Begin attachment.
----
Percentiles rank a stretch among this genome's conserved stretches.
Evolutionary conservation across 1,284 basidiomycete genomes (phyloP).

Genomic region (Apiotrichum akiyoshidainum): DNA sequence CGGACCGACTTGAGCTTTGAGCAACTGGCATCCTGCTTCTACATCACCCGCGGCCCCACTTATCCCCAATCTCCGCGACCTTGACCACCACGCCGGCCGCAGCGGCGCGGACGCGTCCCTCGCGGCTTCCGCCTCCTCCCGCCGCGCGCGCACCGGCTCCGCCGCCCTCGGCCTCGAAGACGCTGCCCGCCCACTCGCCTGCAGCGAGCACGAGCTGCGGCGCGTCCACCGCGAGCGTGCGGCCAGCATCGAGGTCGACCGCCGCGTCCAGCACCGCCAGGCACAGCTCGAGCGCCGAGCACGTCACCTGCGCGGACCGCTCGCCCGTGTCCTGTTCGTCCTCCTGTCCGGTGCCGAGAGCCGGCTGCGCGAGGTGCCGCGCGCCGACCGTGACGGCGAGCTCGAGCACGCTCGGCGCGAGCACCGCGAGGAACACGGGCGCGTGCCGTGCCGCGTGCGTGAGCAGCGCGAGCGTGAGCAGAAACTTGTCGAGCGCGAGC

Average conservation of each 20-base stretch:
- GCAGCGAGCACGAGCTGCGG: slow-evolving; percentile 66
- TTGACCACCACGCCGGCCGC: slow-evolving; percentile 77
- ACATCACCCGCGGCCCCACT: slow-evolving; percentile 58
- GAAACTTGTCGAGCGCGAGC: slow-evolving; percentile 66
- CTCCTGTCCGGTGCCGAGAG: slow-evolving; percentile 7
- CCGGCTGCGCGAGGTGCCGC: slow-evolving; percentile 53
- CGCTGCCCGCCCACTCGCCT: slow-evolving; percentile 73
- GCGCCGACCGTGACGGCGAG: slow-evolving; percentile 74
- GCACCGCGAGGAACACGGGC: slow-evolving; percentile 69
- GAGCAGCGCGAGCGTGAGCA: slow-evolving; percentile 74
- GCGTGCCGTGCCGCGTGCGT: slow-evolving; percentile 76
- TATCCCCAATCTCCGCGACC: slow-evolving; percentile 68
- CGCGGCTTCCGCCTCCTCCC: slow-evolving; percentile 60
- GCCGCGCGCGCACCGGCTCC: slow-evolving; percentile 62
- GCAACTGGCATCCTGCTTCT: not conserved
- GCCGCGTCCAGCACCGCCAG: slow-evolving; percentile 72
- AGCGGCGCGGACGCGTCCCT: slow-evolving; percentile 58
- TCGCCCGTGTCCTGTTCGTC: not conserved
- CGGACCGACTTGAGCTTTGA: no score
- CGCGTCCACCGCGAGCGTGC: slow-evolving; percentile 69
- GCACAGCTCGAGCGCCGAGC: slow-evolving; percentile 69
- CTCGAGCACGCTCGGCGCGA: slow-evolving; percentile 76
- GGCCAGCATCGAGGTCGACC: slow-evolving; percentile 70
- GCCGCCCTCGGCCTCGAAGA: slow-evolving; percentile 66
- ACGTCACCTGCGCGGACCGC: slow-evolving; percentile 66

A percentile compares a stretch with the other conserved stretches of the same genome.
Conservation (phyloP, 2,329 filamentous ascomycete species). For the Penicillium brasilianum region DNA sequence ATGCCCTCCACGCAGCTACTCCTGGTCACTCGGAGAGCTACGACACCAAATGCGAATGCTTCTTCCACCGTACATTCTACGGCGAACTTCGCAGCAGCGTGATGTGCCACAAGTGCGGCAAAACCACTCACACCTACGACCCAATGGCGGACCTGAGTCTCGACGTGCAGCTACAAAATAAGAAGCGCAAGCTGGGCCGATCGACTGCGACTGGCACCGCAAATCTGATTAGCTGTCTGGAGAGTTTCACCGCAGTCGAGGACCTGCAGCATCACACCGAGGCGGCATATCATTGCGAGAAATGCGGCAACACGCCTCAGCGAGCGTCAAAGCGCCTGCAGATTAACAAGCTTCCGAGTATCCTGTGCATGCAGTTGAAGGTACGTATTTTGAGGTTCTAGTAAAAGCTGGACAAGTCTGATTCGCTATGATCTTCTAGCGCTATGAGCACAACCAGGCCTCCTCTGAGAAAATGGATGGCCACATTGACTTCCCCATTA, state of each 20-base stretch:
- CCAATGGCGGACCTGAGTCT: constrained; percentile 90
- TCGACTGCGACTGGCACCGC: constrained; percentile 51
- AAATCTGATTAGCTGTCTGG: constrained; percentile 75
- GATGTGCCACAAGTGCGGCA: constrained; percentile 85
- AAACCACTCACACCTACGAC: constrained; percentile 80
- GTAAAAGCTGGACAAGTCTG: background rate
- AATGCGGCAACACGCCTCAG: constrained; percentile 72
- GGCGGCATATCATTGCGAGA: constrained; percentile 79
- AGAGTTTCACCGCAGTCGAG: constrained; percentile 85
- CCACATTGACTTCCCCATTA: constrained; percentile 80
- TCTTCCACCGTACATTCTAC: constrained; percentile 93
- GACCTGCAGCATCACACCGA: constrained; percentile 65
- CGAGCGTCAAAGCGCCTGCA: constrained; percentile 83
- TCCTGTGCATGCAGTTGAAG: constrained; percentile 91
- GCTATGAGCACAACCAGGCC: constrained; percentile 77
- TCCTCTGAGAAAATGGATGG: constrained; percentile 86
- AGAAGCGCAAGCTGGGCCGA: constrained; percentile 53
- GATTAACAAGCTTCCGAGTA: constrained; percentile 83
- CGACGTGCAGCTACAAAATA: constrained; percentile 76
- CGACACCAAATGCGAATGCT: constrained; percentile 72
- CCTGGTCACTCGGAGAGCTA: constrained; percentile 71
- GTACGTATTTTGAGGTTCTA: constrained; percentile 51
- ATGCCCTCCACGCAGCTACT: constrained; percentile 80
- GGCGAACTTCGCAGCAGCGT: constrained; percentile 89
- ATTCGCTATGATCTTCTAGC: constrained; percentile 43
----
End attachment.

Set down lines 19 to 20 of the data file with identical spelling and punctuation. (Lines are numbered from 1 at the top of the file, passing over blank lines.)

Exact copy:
- GCAACTGGCATCCTGCTTCT: not conserved
- GCCGCGTCCAGCACCGCCAG: slow-evolving; percentile 72